Europe faces deep challenges in the energy sector and has a critical year ahead in reshaping its energy policies, IEA chief economist Fatih Birol told Friends of Europe’s conference to launch the 2013 World Energy Outlook.

“It has rarely been so critical for European prosperity, since the Second World War, for Europe to shape sound energy policies in 2014,” he said.

The job descriptions of many of the world’s key energy players are being redefined, with countries such as the US and – within a couple of years – Brazil, becoming energy exporters while major current exporters such as the Middle East countries become significant consumers, partly as a result of the enormous subsidies paid out to fossil fuel..

Given the shale gas and oil revolution that has transformed the American energy market, Europe is being obliged to adjust to new energy realities which place it at a considerable disadvantage compated to the US as regards energy prices. There are, however, some things that Europe can do such as renegotiating gas contracts that will come to an end in the next few years so that they are not tied to oil prices. The focus should also be on completing the integration of Europe’s energy markets. Europe should also increase the exploitation of domestic energy resources, including renewable energy and shale gas, and introduce stronger measures to improve energy efficiency, Birol said. The one piece of good news for Europe is that its demand for energy is not growing.

He added that despite 25 years of efforts to reduce the share of fossil fuels in the global energy mix, it remains the same today – at 82% – as it was a quarter of a century ago. As a result, he said, the world is on course for an average temperature rise of 3.6ºC instead of the 2ºC it is aiming for. This is despite the fact that 1.3 billion people still have no access to electricity and that for the last three and a half years, oil prices have averaged more than $100.

The winners – both at a country and a company level – will be those that “read the game right”, Birol added.

Chris Beddoes, Director General of EUROPIA, pointed out that 24 million jobs in energy intensive industries in Europe are at risk but Auke Lont, Chief Executive Officer at Statnett, was optimistic that the electrification of the economy and technological breakthroughs could help Europe to overcome some of the challenges it faces.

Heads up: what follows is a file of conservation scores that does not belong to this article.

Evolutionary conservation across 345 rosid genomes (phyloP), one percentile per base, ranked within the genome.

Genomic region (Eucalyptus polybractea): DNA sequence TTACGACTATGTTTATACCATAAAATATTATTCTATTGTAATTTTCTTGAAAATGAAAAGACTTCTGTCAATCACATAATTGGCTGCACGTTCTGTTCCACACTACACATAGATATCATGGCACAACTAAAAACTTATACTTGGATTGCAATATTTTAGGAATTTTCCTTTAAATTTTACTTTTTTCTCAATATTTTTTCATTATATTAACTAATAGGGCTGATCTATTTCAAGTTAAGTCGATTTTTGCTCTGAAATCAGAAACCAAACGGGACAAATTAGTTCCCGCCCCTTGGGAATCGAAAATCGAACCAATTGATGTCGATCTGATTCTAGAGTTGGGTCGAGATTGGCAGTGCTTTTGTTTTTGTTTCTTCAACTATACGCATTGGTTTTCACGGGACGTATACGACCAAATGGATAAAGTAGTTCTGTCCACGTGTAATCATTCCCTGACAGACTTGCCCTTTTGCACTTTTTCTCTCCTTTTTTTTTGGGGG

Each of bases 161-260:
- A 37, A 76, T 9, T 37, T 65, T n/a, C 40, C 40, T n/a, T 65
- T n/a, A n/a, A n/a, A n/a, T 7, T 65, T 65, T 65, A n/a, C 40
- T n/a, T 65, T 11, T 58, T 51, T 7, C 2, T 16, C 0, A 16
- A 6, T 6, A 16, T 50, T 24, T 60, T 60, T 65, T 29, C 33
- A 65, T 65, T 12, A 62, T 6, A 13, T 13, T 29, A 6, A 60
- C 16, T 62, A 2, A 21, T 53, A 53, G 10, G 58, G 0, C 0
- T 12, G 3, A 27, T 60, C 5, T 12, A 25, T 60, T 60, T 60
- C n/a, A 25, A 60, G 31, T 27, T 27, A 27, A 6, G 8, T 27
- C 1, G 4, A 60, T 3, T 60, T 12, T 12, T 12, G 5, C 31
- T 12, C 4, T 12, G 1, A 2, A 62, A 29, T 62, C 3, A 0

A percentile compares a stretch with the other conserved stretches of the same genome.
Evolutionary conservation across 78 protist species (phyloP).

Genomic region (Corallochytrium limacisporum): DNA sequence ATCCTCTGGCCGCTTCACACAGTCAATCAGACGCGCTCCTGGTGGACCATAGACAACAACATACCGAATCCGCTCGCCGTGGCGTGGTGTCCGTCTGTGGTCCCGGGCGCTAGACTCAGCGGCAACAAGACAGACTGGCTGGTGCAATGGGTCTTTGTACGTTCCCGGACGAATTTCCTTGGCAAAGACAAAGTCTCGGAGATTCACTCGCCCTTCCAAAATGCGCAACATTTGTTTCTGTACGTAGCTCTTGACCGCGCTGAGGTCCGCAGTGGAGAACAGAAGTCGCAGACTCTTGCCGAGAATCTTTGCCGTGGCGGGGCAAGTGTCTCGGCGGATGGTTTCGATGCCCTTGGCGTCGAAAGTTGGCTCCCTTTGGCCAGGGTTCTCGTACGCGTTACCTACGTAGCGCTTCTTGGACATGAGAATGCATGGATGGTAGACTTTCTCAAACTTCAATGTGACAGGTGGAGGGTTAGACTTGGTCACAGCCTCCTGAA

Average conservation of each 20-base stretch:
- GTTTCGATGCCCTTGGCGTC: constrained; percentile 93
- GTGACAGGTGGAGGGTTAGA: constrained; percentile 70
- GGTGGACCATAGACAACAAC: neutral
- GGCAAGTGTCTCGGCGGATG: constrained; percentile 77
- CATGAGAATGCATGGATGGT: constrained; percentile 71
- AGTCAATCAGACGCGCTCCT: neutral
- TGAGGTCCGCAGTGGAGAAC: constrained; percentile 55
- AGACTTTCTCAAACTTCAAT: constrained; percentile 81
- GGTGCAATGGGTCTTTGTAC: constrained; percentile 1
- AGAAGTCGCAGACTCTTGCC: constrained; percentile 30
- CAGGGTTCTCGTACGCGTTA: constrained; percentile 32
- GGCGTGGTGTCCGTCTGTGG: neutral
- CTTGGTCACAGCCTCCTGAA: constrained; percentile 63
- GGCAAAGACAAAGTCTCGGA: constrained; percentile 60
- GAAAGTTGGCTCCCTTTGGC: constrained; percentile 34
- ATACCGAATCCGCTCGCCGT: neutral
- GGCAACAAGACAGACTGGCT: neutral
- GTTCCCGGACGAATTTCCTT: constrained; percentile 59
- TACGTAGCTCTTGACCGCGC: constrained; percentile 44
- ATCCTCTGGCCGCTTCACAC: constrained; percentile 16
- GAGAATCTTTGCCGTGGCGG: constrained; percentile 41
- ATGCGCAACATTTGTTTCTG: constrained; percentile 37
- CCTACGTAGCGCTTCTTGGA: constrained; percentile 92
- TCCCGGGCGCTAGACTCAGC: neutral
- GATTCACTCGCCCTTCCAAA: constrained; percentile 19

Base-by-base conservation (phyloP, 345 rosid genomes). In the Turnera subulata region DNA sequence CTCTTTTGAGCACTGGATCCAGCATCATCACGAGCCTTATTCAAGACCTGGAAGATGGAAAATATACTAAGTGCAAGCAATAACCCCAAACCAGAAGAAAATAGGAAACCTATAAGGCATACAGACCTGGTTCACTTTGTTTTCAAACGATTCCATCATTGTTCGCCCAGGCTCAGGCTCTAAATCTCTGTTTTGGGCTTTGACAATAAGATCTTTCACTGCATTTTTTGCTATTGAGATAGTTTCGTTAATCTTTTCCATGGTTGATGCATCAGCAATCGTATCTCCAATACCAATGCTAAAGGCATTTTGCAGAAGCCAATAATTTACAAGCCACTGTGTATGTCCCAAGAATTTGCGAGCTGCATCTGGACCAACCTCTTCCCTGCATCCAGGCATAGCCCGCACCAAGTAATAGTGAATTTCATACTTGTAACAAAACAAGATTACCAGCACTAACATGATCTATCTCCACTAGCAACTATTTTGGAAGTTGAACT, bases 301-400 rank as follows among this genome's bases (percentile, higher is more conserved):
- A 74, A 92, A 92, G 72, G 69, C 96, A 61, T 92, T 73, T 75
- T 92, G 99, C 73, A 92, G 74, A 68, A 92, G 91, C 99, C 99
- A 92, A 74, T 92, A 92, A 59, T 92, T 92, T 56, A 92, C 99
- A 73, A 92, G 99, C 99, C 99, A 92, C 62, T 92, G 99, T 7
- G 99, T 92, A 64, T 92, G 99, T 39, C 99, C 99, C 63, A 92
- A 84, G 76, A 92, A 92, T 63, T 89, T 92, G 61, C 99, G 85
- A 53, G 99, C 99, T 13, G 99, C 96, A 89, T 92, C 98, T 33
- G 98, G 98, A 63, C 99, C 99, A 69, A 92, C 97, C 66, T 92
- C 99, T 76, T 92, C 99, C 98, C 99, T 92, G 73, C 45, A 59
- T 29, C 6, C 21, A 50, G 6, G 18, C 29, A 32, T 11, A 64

Mechtild Wörsdörfer, Head of Unit for Energy Policy and Monitoring of Electricity, Gas, Coal and Oil Markets at the European Commission Directorate for Energy, highlighted the importance of completing the single European energy market for gas and electricity and acknowledged the threat of high energy prices to energy-intensive industries. But she highlighted a number of “no-regrets” options that Europe can take. “We very much need more energy efficiency and a higher share of renewables in the energy mix, but we also need more smart infrastructure and the electrification of the transport system.”

Japan is paying a huge amount more for LNG in the wake of the Fukushima disaster, said Jun Arima, Special Adviser for Global Environmental Affairs at the Japanese Ministry of Economy, Trade and Industry and Director General of the Japan External Trade Organisation (JETRO). Getting its nuclear capacity back on line once it is safe to do so is crucial for the Japanese economy, he said.

Carbon leakage is a huge problem for Japan, just as it is for Europe, Arima added. “That is why we need a balanced approach. “Policies driven only by climate change will not work. They will just push energy intensive industries to emerging markets and will not cut emissions at all.”


This Friends of Europe high-level conference was held on the occasion of the official Brussels launch of the International Energy Agency’s World Energy Outlook (WEO) 2013. Read more

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